- Posted by: Joyce Watson MS
- Category: Feature
Anti-slavery campaigner Joyce Watson today slammed her local crime tsar for claiming he ‘had never heard of’ Wales’ Anti-Slavery Co-ordinator.
Dyfed Powys Crime Commissioner Christopher Salmon was reported on BBC Wales as having denied knowledge of the anti-slavery role, which Mrs Watson had campaigned for.
Joyce Watson AM (Mid and West Wales) chairs the Welsh Assembly’s anti-trafficking group. She asked:
“Did Mr Salmon really say he was unaware of this vital post, when it’s his job to be aware?
“Welsh ports including Fishguard do not have the resources of Dover and could be seen by people traffickers as easy targets.
“The Commissioner also should be alert to the risk of trafficking, after an international crime ring was run from Pembrokeshire.”
Thomas Carroll, his partner and daughter, were jailed for controlling prostitution across Ireland from Castlemartin in 2010.
Mrs Watson continued: “I met the Commissioner when he was first appointed a year ago, and ran through a range of my concerns.
“I also note that he does not mention this work in the priorities he has set out. Does that mean he does not consider slavery to be a major concern, because it is hard to identify? Most research shows that the cases reported are the tip of the iceberg, as the victims of this crime are usually too scared to come forward.
“I would like him to actively work with partners including the Anti-Slavery Co-ordinator to root out modern slavery wherever it is found across the region.”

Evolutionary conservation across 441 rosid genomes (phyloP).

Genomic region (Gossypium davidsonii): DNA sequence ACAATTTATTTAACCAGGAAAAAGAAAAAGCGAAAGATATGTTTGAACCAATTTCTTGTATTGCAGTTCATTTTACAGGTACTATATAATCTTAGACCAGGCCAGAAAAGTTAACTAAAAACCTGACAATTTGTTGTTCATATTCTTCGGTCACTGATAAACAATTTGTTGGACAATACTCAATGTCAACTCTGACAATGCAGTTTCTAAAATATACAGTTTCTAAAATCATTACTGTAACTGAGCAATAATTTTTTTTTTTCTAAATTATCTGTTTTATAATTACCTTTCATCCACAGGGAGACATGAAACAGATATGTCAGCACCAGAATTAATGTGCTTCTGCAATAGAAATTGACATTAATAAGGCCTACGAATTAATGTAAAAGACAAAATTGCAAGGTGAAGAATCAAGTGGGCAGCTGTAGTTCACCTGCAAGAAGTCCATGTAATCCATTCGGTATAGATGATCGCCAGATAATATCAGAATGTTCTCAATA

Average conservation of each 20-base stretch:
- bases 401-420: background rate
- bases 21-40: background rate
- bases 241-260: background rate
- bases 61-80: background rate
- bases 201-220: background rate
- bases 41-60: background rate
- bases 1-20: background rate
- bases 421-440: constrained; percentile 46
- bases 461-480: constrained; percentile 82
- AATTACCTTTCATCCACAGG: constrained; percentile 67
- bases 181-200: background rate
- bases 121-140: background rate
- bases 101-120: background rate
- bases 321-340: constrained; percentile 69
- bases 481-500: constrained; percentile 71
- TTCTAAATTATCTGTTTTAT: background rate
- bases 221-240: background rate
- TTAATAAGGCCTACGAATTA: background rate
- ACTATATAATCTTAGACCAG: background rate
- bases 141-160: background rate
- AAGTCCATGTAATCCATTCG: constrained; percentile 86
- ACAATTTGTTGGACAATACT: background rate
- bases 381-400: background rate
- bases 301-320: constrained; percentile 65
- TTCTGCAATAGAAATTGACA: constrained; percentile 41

Mrs Watson set up the Assembly Cross Party Group on Human Trafficking in Wales in 2010, after researching the subject and publishing Knowing No Boundaries. Her main conclusion was that an expert should be appointed to work with agencies across Wales, to develop and strengthen links between bodies working in this area.
The Welsh Government agreed, and Wales led the UK’s fight against human trafficking in 2011, when it became the first country in the UK to make this appointment.
Mrs Watson added:
“One of the major findings of my research four years ago was the patchy knowledge and varying levels of concern about trafficking across Welsh bodies. Thankfully much of that has improved, but Mr Salmon’s comments seem to indicate a worrying complacency about this difficult issue.
“Cruelty and exploitation know no boundaries, and we already know that international criminals work wherever they can make money out of human suffering, whether in cities, or towns, or villages.”
Stephen Chapman, a former deputy director of the UK Border Agency and ex-Metropolitan Police officer, was the second person appointed to the role of Anti Human Trafficking Co-ordinator in 2012 – the title of which changed to Anti Slavery Co-ordinator last year.
For more information about Joyce Watson’s work contact her office on 02920 898972 / www.joycewatson.co.uk